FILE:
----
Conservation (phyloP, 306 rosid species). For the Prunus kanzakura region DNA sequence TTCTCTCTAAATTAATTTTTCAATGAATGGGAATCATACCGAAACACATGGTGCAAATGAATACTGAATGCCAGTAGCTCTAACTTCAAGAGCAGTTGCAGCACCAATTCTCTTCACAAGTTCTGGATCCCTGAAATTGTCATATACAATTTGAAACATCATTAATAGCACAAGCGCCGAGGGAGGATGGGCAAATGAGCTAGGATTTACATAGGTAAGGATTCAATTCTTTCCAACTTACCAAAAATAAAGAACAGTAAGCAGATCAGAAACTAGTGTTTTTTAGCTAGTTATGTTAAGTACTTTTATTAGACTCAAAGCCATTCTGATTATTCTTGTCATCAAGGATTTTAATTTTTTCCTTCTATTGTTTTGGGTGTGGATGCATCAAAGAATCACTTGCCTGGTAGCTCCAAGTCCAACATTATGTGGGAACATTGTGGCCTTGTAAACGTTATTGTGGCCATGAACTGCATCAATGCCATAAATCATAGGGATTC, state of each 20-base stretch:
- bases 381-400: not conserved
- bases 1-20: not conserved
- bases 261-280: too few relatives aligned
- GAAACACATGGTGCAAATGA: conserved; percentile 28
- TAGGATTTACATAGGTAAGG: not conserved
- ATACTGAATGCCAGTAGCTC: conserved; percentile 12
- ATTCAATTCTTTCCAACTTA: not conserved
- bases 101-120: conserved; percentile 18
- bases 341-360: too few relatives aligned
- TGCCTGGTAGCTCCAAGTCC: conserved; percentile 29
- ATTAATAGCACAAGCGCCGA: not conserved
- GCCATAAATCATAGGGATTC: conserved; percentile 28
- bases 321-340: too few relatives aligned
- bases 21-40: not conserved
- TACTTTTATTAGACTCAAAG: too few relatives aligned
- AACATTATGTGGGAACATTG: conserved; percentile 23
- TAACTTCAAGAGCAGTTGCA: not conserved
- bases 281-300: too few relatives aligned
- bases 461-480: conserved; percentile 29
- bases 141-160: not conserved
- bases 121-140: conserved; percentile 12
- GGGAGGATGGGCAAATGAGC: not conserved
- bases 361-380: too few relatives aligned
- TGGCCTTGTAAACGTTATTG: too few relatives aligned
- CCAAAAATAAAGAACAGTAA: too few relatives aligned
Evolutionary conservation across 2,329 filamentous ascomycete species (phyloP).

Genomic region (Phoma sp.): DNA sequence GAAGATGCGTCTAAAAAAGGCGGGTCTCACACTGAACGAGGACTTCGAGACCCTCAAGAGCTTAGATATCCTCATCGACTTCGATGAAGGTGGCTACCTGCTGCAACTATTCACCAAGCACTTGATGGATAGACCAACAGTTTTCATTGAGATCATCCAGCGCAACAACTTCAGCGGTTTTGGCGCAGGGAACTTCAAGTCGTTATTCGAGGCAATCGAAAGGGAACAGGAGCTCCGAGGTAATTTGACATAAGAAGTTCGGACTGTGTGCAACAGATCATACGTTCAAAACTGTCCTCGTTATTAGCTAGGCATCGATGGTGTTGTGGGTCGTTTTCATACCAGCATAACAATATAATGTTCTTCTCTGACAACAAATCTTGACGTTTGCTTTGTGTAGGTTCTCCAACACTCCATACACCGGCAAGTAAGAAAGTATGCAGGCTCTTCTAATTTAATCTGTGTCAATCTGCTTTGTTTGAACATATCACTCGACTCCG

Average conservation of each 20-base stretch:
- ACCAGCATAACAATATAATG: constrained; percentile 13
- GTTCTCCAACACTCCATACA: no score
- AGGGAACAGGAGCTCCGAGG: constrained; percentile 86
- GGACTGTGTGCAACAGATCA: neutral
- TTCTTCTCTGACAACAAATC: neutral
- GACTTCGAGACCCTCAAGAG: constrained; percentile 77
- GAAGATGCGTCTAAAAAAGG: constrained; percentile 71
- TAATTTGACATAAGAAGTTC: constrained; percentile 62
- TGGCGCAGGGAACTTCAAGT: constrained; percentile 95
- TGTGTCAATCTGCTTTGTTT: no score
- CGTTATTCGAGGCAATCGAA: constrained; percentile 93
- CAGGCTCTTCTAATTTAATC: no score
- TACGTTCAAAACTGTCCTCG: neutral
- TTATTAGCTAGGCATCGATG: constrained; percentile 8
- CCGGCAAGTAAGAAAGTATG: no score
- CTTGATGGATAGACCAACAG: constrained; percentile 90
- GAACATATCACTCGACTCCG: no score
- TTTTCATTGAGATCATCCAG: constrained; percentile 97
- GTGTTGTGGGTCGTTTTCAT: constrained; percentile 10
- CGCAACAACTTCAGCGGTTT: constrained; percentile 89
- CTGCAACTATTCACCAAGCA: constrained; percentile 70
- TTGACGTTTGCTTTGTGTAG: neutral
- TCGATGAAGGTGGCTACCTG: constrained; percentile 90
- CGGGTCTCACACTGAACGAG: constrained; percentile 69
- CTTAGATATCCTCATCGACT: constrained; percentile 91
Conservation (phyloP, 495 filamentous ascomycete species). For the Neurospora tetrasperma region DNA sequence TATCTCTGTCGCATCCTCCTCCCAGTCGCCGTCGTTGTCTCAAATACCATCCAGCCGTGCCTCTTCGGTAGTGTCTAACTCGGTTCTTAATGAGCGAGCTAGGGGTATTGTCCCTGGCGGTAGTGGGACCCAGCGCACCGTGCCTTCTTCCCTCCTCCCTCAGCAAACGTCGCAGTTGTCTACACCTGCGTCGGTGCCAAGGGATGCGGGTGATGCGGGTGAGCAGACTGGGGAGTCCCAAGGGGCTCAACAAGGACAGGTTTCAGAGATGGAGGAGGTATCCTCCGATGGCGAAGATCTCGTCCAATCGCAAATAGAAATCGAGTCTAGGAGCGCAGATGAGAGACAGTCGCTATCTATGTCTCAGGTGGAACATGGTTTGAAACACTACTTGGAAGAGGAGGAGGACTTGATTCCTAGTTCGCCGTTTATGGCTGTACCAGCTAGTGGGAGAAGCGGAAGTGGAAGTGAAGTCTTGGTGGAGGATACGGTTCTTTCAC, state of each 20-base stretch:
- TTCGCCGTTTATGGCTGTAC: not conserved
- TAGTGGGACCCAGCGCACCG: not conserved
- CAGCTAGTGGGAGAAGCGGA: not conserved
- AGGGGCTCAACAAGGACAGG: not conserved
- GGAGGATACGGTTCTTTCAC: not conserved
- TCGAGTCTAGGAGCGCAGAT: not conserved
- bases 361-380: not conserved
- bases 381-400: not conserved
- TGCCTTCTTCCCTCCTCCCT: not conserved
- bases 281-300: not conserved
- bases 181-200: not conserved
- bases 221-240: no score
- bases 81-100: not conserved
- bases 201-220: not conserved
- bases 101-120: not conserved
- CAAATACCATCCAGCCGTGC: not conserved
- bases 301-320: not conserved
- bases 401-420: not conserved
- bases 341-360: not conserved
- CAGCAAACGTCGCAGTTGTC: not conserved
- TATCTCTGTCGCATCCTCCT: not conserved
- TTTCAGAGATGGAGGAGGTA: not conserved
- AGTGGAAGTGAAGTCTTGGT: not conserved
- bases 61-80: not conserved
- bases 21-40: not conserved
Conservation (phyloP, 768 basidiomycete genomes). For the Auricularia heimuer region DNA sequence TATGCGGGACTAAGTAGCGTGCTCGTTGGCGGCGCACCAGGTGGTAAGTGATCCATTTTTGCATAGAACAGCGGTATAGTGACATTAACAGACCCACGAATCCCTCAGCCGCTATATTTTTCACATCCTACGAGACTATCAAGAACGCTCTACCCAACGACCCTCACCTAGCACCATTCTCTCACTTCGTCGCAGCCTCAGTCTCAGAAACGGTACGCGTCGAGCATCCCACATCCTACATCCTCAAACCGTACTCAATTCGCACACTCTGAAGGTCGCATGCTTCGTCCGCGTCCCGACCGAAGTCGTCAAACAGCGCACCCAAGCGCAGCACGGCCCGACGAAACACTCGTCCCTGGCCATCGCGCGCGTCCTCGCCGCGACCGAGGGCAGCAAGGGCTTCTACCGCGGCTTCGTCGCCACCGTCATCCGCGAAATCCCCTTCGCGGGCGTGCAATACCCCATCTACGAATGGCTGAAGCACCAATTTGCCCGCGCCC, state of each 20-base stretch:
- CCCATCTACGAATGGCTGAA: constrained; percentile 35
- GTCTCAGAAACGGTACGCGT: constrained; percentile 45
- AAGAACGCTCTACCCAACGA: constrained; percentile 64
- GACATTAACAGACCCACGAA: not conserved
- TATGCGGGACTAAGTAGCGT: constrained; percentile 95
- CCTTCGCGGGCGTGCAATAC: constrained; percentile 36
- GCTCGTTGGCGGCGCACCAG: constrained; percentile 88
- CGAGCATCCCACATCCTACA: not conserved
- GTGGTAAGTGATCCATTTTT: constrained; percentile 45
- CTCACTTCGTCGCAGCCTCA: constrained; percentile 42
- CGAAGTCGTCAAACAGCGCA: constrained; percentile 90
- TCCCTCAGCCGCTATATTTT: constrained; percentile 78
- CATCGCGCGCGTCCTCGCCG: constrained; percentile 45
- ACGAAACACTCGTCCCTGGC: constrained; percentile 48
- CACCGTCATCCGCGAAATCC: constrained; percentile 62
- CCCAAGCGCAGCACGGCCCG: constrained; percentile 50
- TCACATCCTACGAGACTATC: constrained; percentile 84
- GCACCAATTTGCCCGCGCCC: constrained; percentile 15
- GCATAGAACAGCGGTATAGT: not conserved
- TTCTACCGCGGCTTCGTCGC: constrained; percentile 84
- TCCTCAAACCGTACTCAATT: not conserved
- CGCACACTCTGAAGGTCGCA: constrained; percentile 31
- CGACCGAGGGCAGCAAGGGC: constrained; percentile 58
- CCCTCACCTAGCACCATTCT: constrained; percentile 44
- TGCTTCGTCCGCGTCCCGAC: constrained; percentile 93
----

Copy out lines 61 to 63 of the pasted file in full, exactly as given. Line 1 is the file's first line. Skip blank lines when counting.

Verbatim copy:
- TCGAGTCTAGGAGCGCAGAT: not conserved
- bases 361-380: not conserved
- bases 381-400: not conserved